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"What exactly goes on in the mind of people who trade a comfortable life for a much more uncertain life?"

 

--truthinpi.com-- 

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Iconoclast?  Maverick?

What exactly was going on in their heads?

 

Life has no guarantees.   

In a game of chess, two things are emphasized to give the players the best chance (guarantee if you want to call it that way) of winning;   

development of your pieces and positioning.

In real life,  proper development of your mental and physical faculties as well as positioning (being at the right place at the right time or networking)  will get anyone closest to a “guaranteed” life of success if there ever was one.

Harvard university happens to be one of the very few places on earth where anyone fortunate enough to become a part of the institution is almost guaranteed  the best in development and positioning.

Who then in their right mind walks away from the one thing that is closest to a guaranteed life of success?

Mark Zuckerberg.  

Not once……

Walks out of Harvard after two years into a world which was a lot more uncertain.  

What is wrong with this twenty year old kid?

Then he does it again!

Yahoo! Makes an offer to buy his fledgling business for one billion dollars and again this now twenty two year old kid, maverick, crazy, whatever you want to call him flatly refuses.

Mike Hoefflinger captures that moment very beautifully in his book “becoming Facebook”.

He writes:

 Both Breyer and myself on balance thought we probably should take the money and run. But, Zuckerberg started the meeting like, “This is kind of a formality, just a quick board meeting, it shouldn’t take more than ten minutes. We’re obviously not going to sell here.”

Zuckerberg’s argument was that there were all these things we were going to build at Facebook, and he wanted to have a chance to build those products [Facebook was about to open beyond colleges and launch the News Feed]. [Yahoo] had no definite idea about the future. They did not properly value things that did not yet exist.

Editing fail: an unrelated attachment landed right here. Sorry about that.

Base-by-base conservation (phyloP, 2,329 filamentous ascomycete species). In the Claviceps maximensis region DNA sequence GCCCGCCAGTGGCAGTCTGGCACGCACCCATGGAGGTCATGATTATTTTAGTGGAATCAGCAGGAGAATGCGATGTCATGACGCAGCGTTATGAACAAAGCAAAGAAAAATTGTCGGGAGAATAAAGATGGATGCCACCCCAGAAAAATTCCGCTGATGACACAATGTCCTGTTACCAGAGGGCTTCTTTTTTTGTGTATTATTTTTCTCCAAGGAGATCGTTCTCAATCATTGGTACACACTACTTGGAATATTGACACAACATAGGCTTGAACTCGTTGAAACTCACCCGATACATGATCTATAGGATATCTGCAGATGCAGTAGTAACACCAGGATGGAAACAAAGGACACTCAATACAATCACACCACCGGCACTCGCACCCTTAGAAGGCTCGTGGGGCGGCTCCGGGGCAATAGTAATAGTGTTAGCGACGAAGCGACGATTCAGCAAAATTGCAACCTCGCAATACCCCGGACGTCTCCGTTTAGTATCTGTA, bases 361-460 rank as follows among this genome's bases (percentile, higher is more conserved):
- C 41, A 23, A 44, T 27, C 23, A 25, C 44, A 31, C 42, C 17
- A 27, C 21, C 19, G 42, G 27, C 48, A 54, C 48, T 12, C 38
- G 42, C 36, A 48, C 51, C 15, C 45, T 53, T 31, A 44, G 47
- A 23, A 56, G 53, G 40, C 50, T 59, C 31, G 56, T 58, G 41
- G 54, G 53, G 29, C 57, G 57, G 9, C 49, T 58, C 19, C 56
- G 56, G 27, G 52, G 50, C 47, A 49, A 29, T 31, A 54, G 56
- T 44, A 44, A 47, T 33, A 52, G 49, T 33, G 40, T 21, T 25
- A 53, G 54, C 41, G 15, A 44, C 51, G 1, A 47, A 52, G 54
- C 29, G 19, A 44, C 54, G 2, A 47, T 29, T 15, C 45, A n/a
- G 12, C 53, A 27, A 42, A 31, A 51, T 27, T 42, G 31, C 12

They were, therefore, undervaluing the business.

With over a decade of Facebook success behind us, we can recognize Zuckerberg’s decision as prescient (judging by 2016 levels, Yahoo undervalued Facebook by more than 300 times).

At the time, however, the young CEO and his board were widely questioned and publicly derided for the decision not to sell the company to Yahoo!

Many years before Zuckerberg,  

a certain young man by the name of Bill Gates had forged a similar path of abandoning the comfortable and  “guaranteed life”  of a Harvard graduate for the uncertain life of fulfillment?

Changing the world? 

Only they knew for sure what they had in mind.

One thing I know is all of us,  if not most of us are beneficiaries of  the long term impact of those unorthodox decisions these people made and many of us enjoy a better quality of life as a result of their actions.

Hardly three years out of state politics and coming out of near obscurity,  a  young man decides to take on the establishment of his own party and eventually an entire nation.

At the back of his mind he understood what was at stake by the decision he had just made;  he was trading the comforts that come with “doing it the right way”  for what could potentially be certain death and obliteration. 

 

The well spoken, beloved young man who by doing it the “right way” will get to serve on some committees in the senate, if lucky, even chair some of these committees had just turned himself into a target that had to be eliminated by firing squad.  

He knew what was at stake.  

He had to.  

He was the son of a man who was highly educated and yet became unemployable in his own country because he challenged the president.  

How could he not  know the potential consequences when his own sister had told him what  happened when their father took on the establishment?

  

In her own words, “Word got back to Kenyatta that the Old Man was a troublemaker, and he was called in to see the president.  According to the stories, Kenyatta said to the Old Man that because he could not keep his mouth shut, he would not work again until he had no shoes on his feet.”

Was the Junior Obama on the same journey of self destruction as the senior Obama by taking on the status quo?

 

Self sabotage has never been good strategy, so what makes people like Mark Zuckerbeg, Bill Gates, Barack Obama and countless others wake up one fine day and embark on a journey that smells, feels and tastes like “self sabotage”?

 
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